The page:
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Childlessness and Economic Development: a Survey

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Listed:
  • Thomas TB Baudin
  • David De la Croix
  • Paula Eugenia Gobbi

Abstract

This paper provides an introduction to the analysis of childlessness, first by describing the stylized facts and the relevant literature, and then by proposing a theoretical framework. We show that both poverty-driven childlessness and opportunity-driven childlessness matter and are essential to a thorough understanding of childlessness as a socioeconomic phenomenon.

Suggested Citation

  • Thomas TB Baudin & David De la Croix & Paula Eugenia Gobbi, 2019. "Childlessness and Economic Development: a Survey," Working Papers ECARES 2019-03, ULB -- Universite Libre de Bruxelles.
  • Handle: RePEc:eca:wpaper:2013/280863
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    References listed on IDEAS

    as
    1. Daniel Aaronson & Fabian Lange & Bhashkar Mazumder, 2014. "Fertility Transitions along the Extensive and Intensive Margins," American Economic Review, American Economic Association, vol. 104(11), pages 3701-3724, November.
    2. Jeremy Greenwood & Nezih Guner & John A. Knowles, 2003. "More on Marriage, Fertility, and the Distribution of Income," International Economic Review, Department of Economics, University of Pennsylvania and Osaka University Institute of Social and Economic Research Association, vol. 44(3), pages 827-862, August.
    3. David de la Croix & Omar Licandro, 2015. "The longevity of famous people from Hammurabi to Einstein," Journal of Economic Growth, Springer, vol. 20(3), pages 263-303, September.
    4. de la Croix, David & Schneider, Eric & Weisdorf, Jacob, 2017. "'Decessit sine prole' - Childlessness, Celibacy, and Survival of the Richest in Pre-Industrial England," CEPR Discussion Papers 11752, C.E.P.R. Discussion Papers.
    5. Thomas Baudin, 2011. "Family Policies: What Does the Standard Endogenous Fertility Model Tell Us?," Journal of Public Economic Theory, Association for Public Economic Theory, vol. 13(4), pages 555-593, August.
    6. Sandra Brée & David de la Croix, 2019. "Key forces behind the decline of fertility: lessons from childlessness in Rouen before the industrial revolution," Cliometrica, Springer;Cliometric Society (Association Francaise de Cliométrie), vol. 13(1), pages 25-54, January.
    7. Hiller, Victor & Baudin, Thomas, 2016. "Cultural transmission and the evolution of gender roles," Mathematical Social Sciences, Elsevier, vol. 84(C), pages 8-23.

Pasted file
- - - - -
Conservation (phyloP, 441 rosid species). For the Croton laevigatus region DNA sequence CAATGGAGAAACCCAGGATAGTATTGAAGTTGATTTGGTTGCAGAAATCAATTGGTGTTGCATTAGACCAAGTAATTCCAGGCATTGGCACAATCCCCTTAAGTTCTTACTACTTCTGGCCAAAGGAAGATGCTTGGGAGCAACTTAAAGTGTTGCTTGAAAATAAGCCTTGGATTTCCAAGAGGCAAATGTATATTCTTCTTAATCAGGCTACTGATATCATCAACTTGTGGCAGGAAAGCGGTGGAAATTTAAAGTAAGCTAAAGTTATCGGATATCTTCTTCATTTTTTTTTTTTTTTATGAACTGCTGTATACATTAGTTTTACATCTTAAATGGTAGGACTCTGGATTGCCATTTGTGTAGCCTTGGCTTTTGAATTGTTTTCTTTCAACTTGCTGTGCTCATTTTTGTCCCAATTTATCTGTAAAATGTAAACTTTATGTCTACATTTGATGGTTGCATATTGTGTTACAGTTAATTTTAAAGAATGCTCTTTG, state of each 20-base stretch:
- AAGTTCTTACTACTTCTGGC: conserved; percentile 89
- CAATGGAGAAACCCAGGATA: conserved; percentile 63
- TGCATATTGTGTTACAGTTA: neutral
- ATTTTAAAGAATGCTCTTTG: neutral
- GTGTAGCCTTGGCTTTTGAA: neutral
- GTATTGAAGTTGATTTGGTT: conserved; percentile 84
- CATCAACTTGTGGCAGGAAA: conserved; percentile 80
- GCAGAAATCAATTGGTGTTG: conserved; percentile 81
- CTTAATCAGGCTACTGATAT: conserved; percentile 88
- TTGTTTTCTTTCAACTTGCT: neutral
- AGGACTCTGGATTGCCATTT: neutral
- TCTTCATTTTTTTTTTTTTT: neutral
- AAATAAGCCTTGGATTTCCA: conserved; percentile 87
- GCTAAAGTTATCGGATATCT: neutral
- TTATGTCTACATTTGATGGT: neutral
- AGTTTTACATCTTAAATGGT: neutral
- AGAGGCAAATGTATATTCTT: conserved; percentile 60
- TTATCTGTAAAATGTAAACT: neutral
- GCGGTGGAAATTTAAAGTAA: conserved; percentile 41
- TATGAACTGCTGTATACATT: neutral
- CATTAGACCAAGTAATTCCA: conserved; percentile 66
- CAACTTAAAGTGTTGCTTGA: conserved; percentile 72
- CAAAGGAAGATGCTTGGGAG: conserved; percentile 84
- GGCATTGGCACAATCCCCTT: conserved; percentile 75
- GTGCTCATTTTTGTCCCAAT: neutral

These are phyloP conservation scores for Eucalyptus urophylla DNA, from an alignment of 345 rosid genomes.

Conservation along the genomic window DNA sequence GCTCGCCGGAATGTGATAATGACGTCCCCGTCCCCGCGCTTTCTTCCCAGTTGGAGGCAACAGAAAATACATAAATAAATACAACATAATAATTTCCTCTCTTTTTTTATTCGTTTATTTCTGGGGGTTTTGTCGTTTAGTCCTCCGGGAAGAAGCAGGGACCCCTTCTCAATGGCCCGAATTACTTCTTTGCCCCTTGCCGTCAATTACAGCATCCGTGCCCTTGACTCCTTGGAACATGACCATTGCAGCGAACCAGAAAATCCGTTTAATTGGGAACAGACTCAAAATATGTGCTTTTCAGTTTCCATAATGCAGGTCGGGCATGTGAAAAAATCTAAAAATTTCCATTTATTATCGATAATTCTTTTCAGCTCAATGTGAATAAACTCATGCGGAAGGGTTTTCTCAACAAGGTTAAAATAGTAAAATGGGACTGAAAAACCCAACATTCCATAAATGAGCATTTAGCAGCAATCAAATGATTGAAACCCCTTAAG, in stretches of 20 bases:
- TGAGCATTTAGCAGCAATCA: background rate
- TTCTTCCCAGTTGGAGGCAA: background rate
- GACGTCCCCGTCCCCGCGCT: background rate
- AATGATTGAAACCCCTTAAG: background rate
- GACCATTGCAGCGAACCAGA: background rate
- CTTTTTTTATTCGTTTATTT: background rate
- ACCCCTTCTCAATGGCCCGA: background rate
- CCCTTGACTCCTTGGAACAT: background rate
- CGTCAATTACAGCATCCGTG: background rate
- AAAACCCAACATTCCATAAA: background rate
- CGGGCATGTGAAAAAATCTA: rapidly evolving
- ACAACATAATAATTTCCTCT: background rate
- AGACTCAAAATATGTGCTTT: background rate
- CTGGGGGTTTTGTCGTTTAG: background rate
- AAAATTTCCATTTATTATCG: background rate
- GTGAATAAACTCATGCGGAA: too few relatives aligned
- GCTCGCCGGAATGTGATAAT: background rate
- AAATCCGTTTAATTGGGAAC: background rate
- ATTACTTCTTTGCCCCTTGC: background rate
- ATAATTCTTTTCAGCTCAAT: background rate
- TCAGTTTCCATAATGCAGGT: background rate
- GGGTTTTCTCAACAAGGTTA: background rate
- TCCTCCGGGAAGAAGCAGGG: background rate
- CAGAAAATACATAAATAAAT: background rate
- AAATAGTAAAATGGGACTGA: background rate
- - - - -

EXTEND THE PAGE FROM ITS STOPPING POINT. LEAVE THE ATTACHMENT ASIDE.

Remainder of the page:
8. David de la Croix & Marie Vander Donckt, 2010. "Would Empowering Women Initiate the Demographic Transition in Least Developed Countries?," Journal of Human Capital, University of Chicago Press, vol. 4(2), pages 85-129.
    9. Jeanne Lafortune & Murat Iyigun, 2016. "Why Wait? A Century of Education, Marriage Timing and Gender Roles," Documentos de Trabajo 468, Instituto de Economia. Pontificia Universidad Católica de Chile..
    10. Thomas Baudin & Victor Hiller, 2019. "On the dynamics of gender differences in preferences," Oxford Economic Papers, Oxford University Press, vol. 71(3), pages 503-527.
    11. de la CROIX, David & VANDER DONCKT, Marie, 2008. "Would empowering women initiate the demographic transition in least-developed countries?," LIDAM Discussion Papers CORE 2008043, Université catholique de Louvain, Center for Operations Research and Econometrics (CORE).
    12. repec:cai:popine:popu_p1972_27n4-5_0701 is not listed on IDEAS
    13. Paula Gobbi, 2013. "A model of voluntary childlessness," Journal of Population Economics, Springer;European Society for Population Economics, vol. 26(3), pages 963-982, July.
    Full references (including those not matched with items on IDEAS)

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    More about this item

    Keywords

    Childlessness; fertility; education; marriage; children; sterility; economic development; poverty-driven childlessness; opportunity-driven childlessness; female em- powerment; childcare; Malthusian economy; educational homogamy; reproductive health; demographic economics; developed countries; developing countries; historical childless- ness; quantity and quality of children; inequality.;
    All these keywords.

    JEL classification:

    • J11 - Labor and Demographic Economics - - Demographic Economics - - - Demographic Trends, Macroeconomic Effects, and Forecasts
    • O11 - Economic Development, Innovation, Technological Change, and Growth - - Economic Development - - - Macroeconomic Analyses of Economic Development
    • O40 - Economic Development, Innovation, Technological Change, and Growth - - Economic Growth and Aggregate Productivity - - - General

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